Thomas v. State

Annotate this Case

39 Md. App. 217 (1978)

384 A.2d 772


No. 901, September Term, 1977.

Court of Special Appeals of Maryland.

Decided April 13, 1978.

The cause was argued before MORTON, MELVIN and WILNER, JJ.

Andrew Jay Graham, Assigned Public Defender, with whom were Kramon & Graham on the brief, for appellant.

Stephen B. Caplis, Assistant Attorney General, with whom were Francis B. Burch, Attorney General, Charles E. Wehland, State's Attorney for Howard County, Ronald Spahn *218 and Stephen J. Smith, Assistant State's Attorneys for Howard County, on the brief, for appellee.

WILNER, J., delivered the opinion of the Court.

Larry Hugh Thomas was convicted of rape and battery. He was sentenced to life imprisonment for the rape and a consecutive term of 10 years for the battery. On appeal, he complains that:

(1) Evidence (a house key) obtained as the result of his arrest on an unrelated charge should have been suppressed; (2) An incriminating letter that he wrote, while incarcerated at the Howard County Detention Center, to another inmate at that Center was unlawfully seized and should have been suppressed; and (3) The court erred in convicting him of both rape and battery, and in imposing consecutive sentences for those convictions. (1) Suppression of the Key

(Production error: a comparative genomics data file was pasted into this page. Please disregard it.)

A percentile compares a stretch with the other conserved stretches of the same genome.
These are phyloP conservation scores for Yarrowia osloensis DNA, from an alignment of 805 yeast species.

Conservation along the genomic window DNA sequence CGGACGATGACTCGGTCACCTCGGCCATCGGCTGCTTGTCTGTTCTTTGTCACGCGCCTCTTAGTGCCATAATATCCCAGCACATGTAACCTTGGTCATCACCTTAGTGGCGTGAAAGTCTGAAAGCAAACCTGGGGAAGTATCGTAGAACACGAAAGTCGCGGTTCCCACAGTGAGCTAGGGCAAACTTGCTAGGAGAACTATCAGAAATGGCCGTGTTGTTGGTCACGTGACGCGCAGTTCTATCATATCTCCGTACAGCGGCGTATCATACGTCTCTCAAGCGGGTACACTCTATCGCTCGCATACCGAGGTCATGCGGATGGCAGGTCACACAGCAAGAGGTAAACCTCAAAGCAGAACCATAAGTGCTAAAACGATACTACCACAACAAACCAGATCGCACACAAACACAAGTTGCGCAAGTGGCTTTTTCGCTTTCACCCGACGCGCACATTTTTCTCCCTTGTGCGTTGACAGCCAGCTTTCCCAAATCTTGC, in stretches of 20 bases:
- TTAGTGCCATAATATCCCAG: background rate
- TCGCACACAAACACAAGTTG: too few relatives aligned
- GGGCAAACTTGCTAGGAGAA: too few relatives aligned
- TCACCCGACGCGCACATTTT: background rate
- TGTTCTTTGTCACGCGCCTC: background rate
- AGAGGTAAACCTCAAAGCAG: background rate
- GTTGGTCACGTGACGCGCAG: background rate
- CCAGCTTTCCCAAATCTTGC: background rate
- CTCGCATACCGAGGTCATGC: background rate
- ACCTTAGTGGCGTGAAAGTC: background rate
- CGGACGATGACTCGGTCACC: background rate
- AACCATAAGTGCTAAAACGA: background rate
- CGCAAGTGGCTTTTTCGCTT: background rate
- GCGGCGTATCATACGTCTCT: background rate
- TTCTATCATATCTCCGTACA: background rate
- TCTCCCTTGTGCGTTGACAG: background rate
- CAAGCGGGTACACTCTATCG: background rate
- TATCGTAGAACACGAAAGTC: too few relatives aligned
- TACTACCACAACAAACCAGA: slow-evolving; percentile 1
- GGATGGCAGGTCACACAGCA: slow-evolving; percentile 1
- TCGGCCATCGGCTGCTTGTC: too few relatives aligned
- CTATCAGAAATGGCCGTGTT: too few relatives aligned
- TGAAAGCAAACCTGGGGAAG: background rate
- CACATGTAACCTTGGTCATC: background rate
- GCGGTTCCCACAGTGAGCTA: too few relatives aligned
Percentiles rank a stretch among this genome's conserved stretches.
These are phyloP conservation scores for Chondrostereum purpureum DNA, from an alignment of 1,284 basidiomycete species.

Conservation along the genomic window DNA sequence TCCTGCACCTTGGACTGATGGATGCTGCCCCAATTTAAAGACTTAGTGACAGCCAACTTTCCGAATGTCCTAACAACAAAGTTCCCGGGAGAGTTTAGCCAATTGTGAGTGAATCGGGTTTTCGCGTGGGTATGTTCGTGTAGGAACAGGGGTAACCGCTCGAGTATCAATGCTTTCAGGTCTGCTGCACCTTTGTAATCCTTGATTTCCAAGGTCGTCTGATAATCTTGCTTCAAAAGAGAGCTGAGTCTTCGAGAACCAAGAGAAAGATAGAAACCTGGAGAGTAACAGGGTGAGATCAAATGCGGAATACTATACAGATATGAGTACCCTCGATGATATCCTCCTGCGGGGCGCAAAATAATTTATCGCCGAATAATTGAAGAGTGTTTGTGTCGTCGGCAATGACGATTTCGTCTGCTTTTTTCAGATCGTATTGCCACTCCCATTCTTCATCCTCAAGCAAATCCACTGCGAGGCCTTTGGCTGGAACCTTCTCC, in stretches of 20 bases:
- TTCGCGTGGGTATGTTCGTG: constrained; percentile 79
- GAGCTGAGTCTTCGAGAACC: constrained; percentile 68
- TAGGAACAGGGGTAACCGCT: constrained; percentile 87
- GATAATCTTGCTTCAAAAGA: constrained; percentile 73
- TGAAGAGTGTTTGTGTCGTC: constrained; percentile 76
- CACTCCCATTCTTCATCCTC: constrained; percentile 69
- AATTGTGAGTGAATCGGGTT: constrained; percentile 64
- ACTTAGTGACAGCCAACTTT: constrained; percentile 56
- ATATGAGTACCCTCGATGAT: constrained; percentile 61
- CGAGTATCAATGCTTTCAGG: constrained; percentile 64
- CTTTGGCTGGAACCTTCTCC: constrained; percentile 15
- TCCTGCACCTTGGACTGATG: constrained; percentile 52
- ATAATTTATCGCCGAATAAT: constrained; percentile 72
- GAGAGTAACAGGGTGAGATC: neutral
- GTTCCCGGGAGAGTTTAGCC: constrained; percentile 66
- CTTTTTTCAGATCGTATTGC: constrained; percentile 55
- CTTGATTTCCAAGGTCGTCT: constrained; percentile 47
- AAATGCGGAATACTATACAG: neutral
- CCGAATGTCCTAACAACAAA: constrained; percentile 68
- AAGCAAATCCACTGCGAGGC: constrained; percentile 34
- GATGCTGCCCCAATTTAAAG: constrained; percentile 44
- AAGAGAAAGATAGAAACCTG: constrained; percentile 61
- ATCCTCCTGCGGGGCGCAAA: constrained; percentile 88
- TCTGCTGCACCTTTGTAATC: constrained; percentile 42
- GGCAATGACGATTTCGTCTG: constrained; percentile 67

Shortly after 6:00 p.m. on April 25, 1976, two women had their pocketbooks stolen from an establishment in Columbia known as the Slayton House. From a description given by one of the women and a witness who had seen a man carrying a pocketbook out of the Slayton House, a broadcast was put out on a police radio, advising the police to be on the lookout for a larceny suspect described as a Negro male, eighteen years old, approximately 5'8" tall, having a moustache, wearing red pants and a red and white striped shirt, and appearing to be intoxicated.

Shortly after hearing that broadcast, Officer Charles Gable observed a person matching that description enter a grocery store. When the person, who turned out to be appellant, left the store, Gable accosted him and "asked him to come with me up to the Slayton House, which he agreed to do." Gable escorted appellant to the Slayton House in the patrol car, reading him the Miranda warnings on the way. When they *219 arrived, one of the witnesses identified appellant, whereupon he was formally arrested, charged with petty larceny, and taken to police headquarters.

There, he was searched, and among other items taken from him was a silver-colored key. For purposes of identification, Officers Dennis L. Pruitt and Charles M. Gable scratched their initials onto the key "DLP" and "CMG". Appellant was then transported to the County Detention Center, from which he was released the next day. A key was returned to appellant upon his release.[1]